“And what of your soul, when you use the cleverness of argument to cloak such acts? Do you think that the peace of a thousand cancels out the unjust death of one single person? It may be desirable, it may win you praise from those who have happily survived you and prospered from your deeds, but you have committed ignoble acts, and have been too proud to own them. I have waited patiently here, hoping that you would come to me, for if you understood, then some of your acts would be mitigated. But instead you send me this manuscript, proud, magisterial, and demonstrating only that you have understood nothing at all.”
“I returned to public life on your advice, madam,” he said stiffly.
“Yes; I advised it. I said if learning must die it should do so with a friend by its bedside. Not an assassin.”
“I have taken all my good deeds and all my bad deeds, and cast them … in a heap before the Lord, and fled from both, and betaken myself to the Lord Jesus Christ, and in him I have sweet peace!”
“Why had peace given place so soon to turmoil? To two separate solitudes? Because peace had been without thought? Without…integrity?
How could she have felt like that without love?
Was love essential?
Did it even exist – the love she had dreamed of her life?
If it did, it was too late now for her to find it.
Must she make do with this instead, then?
Pleasure without love?”
“We are thankful to come here for rest, sir,” said Jenny. “You see, you don’t know what the rest of this place is to us; does he, Lizzie? It’s the quiet, and the air.”
“The quiet!” repeated Fledgeby, with a contemptuous turn of his head towards the City’s roar. “And the air!” with a “Poof!” at the smoke.
“Ah!” said Jenny. “But it’s so high. And you see the clouds rushing on above the narrow streets, not minding them, and you see the golden arrows pointing at the mountains in the sky from which the wind comes, and you feel as if you were dead.”
The little creature looked above her, holding up her slight transparent hand.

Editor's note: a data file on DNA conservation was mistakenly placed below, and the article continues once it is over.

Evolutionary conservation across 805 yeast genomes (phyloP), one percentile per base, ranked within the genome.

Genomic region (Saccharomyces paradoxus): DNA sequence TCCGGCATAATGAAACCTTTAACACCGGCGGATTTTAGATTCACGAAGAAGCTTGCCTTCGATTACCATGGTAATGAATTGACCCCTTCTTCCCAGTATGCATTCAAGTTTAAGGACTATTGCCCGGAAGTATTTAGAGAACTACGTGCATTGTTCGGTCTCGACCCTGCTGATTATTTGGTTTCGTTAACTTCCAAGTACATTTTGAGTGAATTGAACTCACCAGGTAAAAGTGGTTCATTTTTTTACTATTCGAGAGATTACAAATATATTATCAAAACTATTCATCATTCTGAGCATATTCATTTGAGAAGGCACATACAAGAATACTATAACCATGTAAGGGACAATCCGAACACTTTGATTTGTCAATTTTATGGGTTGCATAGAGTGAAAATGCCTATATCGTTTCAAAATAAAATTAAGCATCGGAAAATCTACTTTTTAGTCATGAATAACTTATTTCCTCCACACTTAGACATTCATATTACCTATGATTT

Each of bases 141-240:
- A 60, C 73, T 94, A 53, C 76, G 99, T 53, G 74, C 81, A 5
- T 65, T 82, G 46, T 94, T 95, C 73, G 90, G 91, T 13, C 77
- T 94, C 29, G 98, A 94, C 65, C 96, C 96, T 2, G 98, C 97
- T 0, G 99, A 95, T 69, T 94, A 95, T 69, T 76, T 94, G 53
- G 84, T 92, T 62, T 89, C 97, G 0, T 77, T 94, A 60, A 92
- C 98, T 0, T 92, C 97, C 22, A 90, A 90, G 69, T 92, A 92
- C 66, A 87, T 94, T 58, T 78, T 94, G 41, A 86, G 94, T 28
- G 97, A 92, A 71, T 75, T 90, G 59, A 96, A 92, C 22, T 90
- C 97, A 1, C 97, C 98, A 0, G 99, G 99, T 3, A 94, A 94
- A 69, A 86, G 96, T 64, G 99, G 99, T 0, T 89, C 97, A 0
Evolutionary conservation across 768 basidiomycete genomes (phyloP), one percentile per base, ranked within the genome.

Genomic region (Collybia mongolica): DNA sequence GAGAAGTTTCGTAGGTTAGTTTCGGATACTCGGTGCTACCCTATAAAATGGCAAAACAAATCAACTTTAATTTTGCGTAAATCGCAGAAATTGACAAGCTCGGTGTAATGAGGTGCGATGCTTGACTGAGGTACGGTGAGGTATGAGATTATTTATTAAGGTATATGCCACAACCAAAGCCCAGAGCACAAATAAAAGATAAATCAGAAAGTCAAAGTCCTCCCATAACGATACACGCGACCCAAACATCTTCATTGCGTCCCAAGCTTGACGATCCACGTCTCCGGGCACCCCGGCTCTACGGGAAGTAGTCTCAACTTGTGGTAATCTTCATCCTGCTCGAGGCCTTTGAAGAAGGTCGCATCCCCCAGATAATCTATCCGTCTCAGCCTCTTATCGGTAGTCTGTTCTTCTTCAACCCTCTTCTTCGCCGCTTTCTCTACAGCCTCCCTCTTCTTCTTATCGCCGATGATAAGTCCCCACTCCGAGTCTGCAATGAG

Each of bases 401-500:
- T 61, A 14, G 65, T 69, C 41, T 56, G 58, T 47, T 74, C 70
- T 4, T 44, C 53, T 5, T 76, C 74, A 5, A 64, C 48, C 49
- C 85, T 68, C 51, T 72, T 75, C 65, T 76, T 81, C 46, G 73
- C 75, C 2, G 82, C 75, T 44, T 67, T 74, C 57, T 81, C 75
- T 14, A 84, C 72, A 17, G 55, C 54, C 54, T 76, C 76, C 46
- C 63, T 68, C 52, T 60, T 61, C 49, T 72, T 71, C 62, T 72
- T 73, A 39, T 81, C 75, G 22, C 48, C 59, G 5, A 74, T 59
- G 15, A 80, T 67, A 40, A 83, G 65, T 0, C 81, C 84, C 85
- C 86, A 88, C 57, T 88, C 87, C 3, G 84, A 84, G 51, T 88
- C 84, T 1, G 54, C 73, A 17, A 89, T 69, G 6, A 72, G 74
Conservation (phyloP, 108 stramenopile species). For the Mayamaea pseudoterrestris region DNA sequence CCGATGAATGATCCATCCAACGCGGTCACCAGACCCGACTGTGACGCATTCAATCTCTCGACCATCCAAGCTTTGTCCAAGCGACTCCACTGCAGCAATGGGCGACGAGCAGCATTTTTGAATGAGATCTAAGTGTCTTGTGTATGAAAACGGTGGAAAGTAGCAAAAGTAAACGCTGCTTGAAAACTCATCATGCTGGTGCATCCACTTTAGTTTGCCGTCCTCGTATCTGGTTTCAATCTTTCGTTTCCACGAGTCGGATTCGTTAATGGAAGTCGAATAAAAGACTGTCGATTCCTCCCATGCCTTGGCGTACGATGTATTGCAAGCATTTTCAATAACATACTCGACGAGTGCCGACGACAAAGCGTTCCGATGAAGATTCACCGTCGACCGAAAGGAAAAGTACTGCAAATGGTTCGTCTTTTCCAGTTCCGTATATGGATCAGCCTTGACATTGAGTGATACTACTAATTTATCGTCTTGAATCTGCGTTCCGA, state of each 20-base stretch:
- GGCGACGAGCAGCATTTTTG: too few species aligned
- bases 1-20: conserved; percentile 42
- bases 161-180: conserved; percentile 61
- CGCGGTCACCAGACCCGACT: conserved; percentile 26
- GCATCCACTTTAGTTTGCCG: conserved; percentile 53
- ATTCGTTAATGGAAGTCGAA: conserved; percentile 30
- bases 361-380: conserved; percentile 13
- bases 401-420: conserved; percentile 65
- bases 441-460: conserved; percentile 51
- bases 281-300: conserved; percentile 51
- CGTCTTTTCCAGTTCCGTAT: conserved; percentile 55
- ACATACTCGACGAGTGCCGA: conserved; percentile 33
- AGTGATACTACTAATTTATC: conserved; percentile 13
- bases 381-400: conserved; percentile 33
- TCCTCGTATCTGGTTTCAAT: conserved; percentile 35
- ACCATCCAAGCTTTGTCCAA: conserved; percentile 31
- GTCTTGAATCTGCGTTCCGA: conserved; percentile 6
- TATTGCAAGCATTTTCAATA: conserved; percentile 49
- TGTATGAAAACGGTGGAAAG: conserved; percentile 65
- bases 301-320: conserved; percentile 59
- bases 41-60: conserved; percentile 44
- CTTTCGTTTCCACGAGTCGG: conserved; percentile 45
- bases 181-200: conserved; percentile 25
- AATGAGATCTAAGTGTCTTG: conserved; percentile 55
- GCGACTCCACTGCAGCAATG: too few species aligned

“How do you feel when you are dead?” asked Fledgeby, much perplexed.
“Oh, so tranquil!” cried the little creature, smiling. “Oh, so peaceful and so thankful! And you hear the people who are alive, crying, and working, and calling to one another down in the close dark streets, and you seem to pity them so! And such a chain has fallen from you, and such a strange good sorrowful happiness comes upon you!”
Her eyes fell on the old man, who, with his hands folded, quietly looked on.
“Why it was only just now,” said the little creature, pointing at him, “that I fancied I saw him come out of his grave! He toiled out at that low door so bent and worn, and then he took his breath and stood upright, and looked all round him at the sky, and the wind blew upon him, and his life down in the dark was over!—Till he was called back to life,” she added, looking round at Fledgeby with that lower look of sharpness. “Why did you call him back?”
“He was long enough coming, anyhow,” grumbled Fledgeby.
“But you are not dead, you know,” said Jenny Wren. “Get down to life!”
Mr Fledgeby seemed to think it rather a good suggestion, and with a nod turned round. As Riah followed to attend him down the stairs, the little creature called out to the Jew in a silvery tone, “Don’t be long gone. Come back, and be dead!” And still as they went down they heard the little sweet voice, more and more faintly, half calling and half singing, “Come back and be dead, Come back and be dead!”
“As we send our armsmen and sailors away to fight and die together; let there be peace between us. If there cannot be peace in the world, at least let it be welcome here.”
“…because it is the privilige and the curse of midnight’s children to be both masters and victims of their times, to forsake privacy and be sucked into the annihilating whirlpool of the multitudes, and to be unable to live or die in peace.”